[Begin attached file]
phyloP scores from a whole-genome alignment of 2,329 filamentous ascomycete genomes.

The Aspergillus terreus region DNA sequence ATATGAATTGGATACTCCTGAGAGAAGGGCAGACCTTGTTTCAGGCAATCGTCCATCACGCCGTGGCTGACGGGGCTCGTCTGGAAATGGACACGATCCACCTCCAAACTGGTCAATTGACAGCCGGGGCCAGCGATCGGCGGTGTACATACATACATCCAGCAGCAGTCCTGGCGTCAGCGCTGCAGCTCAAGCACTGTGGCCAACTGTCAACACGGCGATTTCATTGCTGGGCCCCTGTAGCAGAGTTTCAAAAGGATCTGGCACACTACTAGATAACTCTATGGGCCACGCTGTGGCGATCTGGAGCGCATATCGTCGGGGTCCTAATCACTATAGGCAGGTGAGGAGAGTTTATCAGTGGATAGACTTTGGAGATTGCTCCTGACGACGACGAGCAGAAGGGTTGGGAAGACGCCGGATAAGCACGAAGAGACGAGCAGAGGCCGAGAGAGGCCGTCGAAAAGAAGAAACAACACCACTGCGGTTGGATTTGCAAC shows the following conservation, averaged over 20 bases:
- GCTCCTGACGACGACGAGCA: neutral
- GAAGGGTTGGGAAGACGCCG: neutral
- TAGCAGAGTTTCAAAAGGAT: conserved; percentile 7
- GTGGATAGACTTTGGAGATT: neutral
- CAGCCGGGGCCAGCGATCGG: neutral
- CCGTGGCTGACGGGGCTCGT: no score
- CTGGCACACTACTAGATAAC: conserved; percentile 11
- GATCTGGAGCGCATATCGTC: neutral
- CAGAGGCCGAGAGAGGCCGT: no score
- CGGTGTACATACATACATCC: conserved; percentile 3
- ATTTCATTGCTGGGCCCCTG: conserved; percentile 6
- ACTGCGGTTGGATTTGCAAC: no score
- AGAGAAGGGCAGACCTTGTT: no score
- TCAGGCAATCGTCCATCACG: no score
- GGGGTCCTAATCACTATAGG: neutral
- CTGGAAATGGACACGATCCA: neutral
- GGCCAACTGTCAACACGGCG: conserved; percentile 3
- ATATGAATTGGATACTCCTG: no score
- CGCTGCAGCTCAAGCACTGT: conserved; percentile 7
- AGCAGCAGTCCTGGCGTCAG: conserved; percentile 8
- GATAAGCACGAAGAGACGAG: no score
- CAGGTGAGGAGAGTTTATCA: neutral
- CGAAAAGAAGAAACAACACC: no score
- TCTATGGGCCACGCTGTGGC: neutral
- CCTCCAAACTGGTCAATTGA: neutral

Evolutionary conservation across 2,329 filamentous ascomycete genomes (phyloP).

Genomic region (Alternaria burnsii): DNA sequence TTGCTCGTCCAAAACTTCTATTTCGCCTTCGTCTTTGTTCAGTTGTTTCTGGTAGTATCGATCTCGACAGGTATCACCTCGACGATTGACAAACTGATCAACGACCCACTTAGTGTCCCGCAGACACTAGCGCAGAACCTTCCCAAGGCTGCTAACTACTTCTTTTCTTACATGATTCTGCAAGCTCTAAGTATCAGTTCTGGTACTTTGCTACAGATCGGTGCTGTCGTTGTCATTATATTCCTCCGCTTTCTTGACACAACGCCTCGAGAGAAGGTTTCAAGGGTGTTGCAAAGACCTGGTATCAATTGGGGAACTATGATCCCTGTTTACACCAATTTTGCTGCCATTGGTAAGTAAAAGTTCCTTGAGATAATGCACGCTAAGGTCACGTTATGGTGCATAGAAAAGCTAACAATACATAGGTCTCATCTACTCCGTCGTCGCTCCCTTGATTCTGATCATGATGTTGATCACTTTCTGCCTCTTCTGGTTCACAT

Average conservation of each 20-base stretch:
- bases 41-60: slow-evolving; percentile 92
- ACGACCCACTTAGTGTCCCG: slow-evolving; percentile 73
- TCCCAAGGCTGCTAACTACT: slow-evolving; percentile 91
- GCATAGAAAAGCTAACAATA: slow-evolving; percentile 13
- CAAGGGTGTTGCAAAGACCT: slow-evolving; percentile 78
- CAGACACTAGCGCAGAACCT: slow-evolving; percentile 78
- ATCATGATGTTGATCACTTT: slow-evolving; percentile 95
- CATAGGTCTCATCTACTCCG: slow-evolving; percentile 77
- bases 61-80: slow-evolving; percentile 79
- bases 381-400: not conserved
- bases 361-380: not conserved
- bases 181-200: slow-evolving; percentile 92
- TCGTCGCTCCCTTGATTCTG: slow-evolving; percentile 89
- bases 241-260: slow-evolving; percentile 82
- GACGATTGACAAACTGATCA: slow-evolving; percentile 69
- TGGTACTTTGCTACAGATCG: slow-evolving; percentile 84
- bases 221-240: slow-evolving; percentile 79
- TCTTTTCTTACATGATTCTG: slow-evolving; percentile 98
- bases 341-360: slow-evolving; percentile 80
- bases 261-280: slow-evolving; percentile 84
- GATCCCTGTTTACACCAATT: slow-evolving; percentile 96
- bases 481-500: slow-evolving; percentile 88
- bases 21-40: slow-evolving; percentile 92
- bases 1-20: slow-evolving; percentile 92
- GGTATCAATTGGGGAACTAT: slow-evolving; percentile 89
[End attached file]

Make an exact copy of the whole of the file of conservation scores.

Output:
phyloP scores from a whole-genome alignment of 2,329 filamentous ascomycete genomes.

The Aspergillus terreus region DNA sequence ATATGAATTGGATACTCCTGAGAGAAGGGCAGACCTTGTTTCAGGCAATCGTCCATCACGCCGTGGCTGACGGGGCTCGTCTGGAAATGGACACGATCCACCTCCAAACTGGTCAATTGACAGCCGGGGCCAGCGATCGGCGGTGTACATACATACATCCAGCAGCAGTCCTGGCGTCAGCGCTGCAGCTCAAGCACTGTGGCCAACTGTCAACACGGCGATTTCATTGCTGGGCCCCTGTAGCAGAGTTTCAAAAGGATCTGGCACACTACTAGATAACTCTATGGGCCACGCTGTGGCGATCTGGAGCGCATATCGTCGGGGTCCTAATCACTATAGGCAGGTGAGGAGAGTTTATCAGTGGATAGACTTTGGAGATTGCTCCTGACGACGACGAGCAGAAGGGTTGGGAAGACGCCGGATAAGCACGAAGAGACGAGCAGAGGCCGAGAGAGGCCGTCGAAAAGAAGAAACAACACCACTGCGGTTGGATTTGCAAC shows the following conservation, averaged over 20 bases:
- GCTCCTGACGACGACGAGCA: neutral
- GAAGGGTTGGGAAGACGCCG: neutral
- TAGCAGAGTTTCAAAAGGAT: conserved; percentile 7
- GTGGATAGACTTTGGAGATT: neutral
- CAGCCGGGGCCAGCGATCGG: neutral
- CCGTGGCTGACGGGGCTCGT: no score
- CTGGCACACTACTAGATAAC: conserved; percentile 11
- GATCTGGAGCGCATATCGTC: neutral
- CAGAGGCCGAGAGAGGCCGT: no score
- CGGTGTACATACATACATCC: conserved; percentile 3
- ATTTCATTGCTGGGCCCCTG: conserved; percentile 6
- ACTGCGGTTGGATTTGCAAC: no score
- AGAGAAGGGCAGACCTTGTT: no score
- TCAGGCAATCGTCCATCACG: no score
- GGGGTCCTAATCACTATAGG: neutral
- CTGGAAATGGACACGATCCA: neutral
- GGCCAACTGTCAACACGGCG: conserved; percentile 3
- ATATGAATTGGATACTCCTG: no score
- CGCTGCAGCTCAAGCACTGT: conserved; percentile 7
- AGCAGCAGTCCTGGCGTCAG: conserved; percentile 8
- GATAAGCACGAAGAGACGAG: no score
- CAGGTGAGGAGAGTTTATCA: neutral
- CGAAAAGAAGAAACAACACC: no score
- TCTATGGGCCACGCTGTGGC: neutral
- CCTCCAAACTGGTCAATTGA: neutral

Evolutionary conservation across 2,329 filamentous ascomycete genomes (phyloP).

Genomic region (Alternaria burnsii): DNA sequence TTGCTCGTCCAAAACTTCTATTTCGCCTTCGTCTTTGTTCAGTTGTTTCTGGTAGTATCGATCTCGACAGGTATCACCTCGACGATTGACAAACTGATCAACGACCCACTTAGTGTCCCGCAGACACTAGCGCAGAACCTTCCCAAGGCTGCTAACTACTTCTTTTCTTACATGATTCTGCAAGCTCTAAGTATCAGTTCTGGTACTTTGCTACAGATCGGTGCTGTCGTTGTCATTATATTCCTCCGCTTTCTTGACACAACGCCTCGAGAGAAGGTTTCAAGGGTGTTGCAAAGACCTGGTATCAATTGGGGAACTATGATCCCTGTTTACACCAATTTTGCTGCCATTGGTAAGTAAAAGTTCCTTGAGATAATGCACGCTAAGGTCACGTTATGGTGCATAGAAAAGCTAACAATACATAGGTCTCATCTACTCCGTCGTCGCTCCCTTGATTCTGATCATGATGTTGATCACTTTCTGCCTCTTCTGGTTCACAT

Average conservation of each 20-base stretch:
- bases 41-60: slow-evolving; percentile 92
- ACGACCCACTTAGTGTCCCG: slow-evolving; percentile 73
- TCCCAAGGCTGCTAACTACT: slow-evolving; percentile 91
- GCATAGAAAAGCTAACAATA: slow-evolving; percentile 13
- CAAGGGTGTTGCAAAGACCT: slow-evolving; percentile 78
- CAGACACTAGCGCAGAACCT: slow-evolving; percentile 78
- ATCATGATGTTGATCACTTT: slow-evolving; percentile 95
- CATAGGTCTCATCTACTCCG: slow-evolving; percentile 77
- bases 61-80: slow-evolving; percentile 79
- bases 381-400: not conserved
- bases 361-380: not conserved
- bases 181-200: slow-evolving; percentile 92
- TCGTCGCTCCCTTGATTCTG: slow-evolving; percentile 89
- bases 241-260: slow-evolving; percentile 82
- GACGATTGACAAACTGATCA: slow-evolving; percentile 69
- TGGTACTTTGCTACAGATCG: slow-evolving; percentile 84
- bases 221-240: slow-evolving; percentile 79
- TCTTTTCTTACATGATTCTG: slow-evolving; percentile 98
- bases 341-360: slow-evolving; percentile 80
- bases 261-280: slow-evolving; percentile 84
- GATCCCTGTTTACACCAATT: slow-evolving; percentile 96
- bases 481-500: slow-evolving; percentile 88
- bases 21-40: slow-evolving; percentile 92
- bases 1-20: slow-evolving; percentile 92
- GGTATCAATTGGGGAACTAT: slow-evolving; percentile 89